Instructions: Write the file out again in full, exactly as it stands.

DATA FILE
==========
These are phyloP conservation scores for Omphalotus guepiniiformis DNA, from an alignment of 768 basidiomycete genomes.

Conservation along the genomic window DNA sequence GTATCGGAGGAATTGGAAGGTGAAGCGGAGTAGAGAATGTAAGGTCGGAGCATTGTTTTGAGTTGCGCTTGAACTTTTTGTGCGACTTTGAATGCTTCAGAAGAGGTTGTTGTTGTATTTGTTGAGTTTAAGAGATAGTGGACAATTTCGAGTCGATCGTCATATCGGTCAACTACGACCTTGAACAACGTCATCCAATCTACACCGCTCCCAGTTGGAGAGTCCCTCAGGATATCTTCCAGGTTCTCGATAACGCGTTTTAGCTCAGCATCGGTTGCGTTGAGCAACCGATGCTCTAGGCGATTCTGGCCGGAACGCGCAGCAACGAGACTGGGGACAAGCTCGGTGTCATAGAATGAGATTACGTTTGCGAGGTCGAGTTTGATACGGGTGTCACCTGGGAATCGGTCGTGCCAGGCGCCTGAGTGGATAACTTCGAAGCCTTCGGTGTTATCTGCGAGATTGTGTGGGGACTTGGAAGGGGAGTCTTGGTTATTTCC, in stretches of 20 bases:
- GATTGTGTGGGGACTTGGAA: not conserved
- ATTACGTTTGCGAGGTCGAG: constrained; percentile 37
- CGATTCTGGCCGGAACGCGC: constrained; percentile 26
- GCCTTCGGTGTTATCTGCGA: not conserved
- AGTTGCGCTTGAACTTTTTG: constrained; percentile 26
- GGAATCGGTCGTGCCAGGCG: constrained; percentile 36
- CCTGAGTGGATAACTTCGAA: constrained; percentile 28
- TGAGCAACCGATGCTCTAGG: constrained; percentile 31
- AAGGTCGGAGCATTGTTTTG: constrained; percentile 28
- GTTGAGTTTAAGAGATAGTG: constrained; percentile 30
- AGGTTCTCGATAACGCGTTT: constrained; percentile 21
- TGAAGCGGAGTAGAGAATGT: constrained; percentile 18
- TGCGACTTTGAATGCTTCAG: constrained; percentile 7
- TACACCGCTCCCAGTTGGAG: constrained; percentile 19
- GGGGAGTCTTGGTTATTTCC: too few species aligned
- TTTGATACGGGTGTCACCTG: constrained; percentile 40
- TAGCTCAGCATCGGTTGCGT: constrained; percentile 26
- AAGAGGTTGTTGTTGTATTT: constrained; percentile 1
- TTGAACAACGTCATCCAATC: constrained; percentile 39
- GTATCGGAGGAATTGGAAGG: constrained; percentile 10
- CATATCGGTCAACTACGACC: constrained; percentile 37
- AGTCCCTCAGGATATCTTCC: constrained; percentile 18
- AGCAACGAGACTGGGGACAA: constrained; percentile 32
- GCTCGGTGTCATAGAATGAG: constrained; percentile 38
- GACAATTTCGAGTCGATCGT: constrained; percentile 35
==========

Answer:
These are phyloP conservation scores for Omphalotus guepiniiformis DNA, from an alignment of 768 basidiomycete genomes.

Conservation along the genomic window DNA sequence GTATCGGAGGAATTGGAAGGTGAAGCGGAGTAGAGAATGTAAGGTCGGAGCATTGTTTTGAGTTGCGCTTGAACTTTTTGTGCGACTTTGAATGCTTCAGAAGAGGTTGTTGTTGTATTTGTTGAGTTTAAGAGATAGTGGACAATTTCGAGTCGATCGTCATATCGGTCAACTACGACCTTGAACAACGTCATCCAATCTACACCGCTCCCAGTTGGAGAGTCCCTCAGGATATCTTCCAGGTTCTCGATAACGCGTTTTAGCTCAGCATCGGTTGCGTTGAGCAACCGATGCTCTAGGCGATTCTGGCCGGAACGCGCAGCAACGAGACTGGGGACAAGCTCGGTGTCATAGAATGAGATTACGTTTGCGAGGTCGAGTTTGATACGGGTGTCACCTGGGAATCGGTCGTGCCAGGCGCCTGAGTGGATAACTTCGAAGCCTTCGGTGTTATCTGCGAGATTGTGTGGGGACTTGGAAGGGGAGTCTTGGTTATTTCC, in stretches of 20 bases:
- GATTGTGTGGGGACTTGGAA: not conserved
- ATTACGTTTGCGAGGTCGAG: constrained; percentile 37
- CGATTCTGGCCGGAACGCGC: constrained; percentile 26
- GCCTTCGGTGTTATCTGCGA: not conserved
- AGTTGCGCTTGAACTTTTTG: constrained; percentile 26
- GGAATCGGTCGTGCCAGGCG: constrained; percentile 36
- CCTGAGTGGATAACTTCGAA: constrained; percentile 28
- TGAGCAACCGATGCTCTAGG: constrained; percentile 31
- AAGGTCGGAGCATTGTTTTG: constrained; percentile 28
- GTTGAGTTTAAGAGATAGTG: constrained; percentile 30
- AGGTTCTCGATAACGCGTTT: constrained; percentile 21
- TGAAGCGGAGTAGAGAATGT: constrained; percentile 18
- TGCGACTTTGAATGCTTCAG: constrained; percentile 7
- TACACCGCTCCCAGTTGGAG: constrained; percentile 19
- GGGGAGTCTTGGTTATTTCC: too few species aligned
- TTTGATACGGGTGTCACCTG: constrained; percentile 40
- TAGCTCAGCATCGGTTGCGT: constrained; percentile 26
- AAGAGGTTGTTGTTGTATTT: constrained; percentile 1
- TTGAACAACGTCATCCAATC: constrained; percentile 39
- GTATCGGAGGAATTGGAAGG: constrained; percentile 10
- CATATCGGTCAACTACGACC: constrained; percentile 37
- AGTCCCTCAGGATATCTTCC: constrained; percentile 18
- AGCAACGAGACTGGGGACAA: constrained; percentile 32
- GCTCGGTGTCATAGAATGAG: constrained; percentile 38
- GACAATTTCGAGTCGATCGT: constrained; percentile 35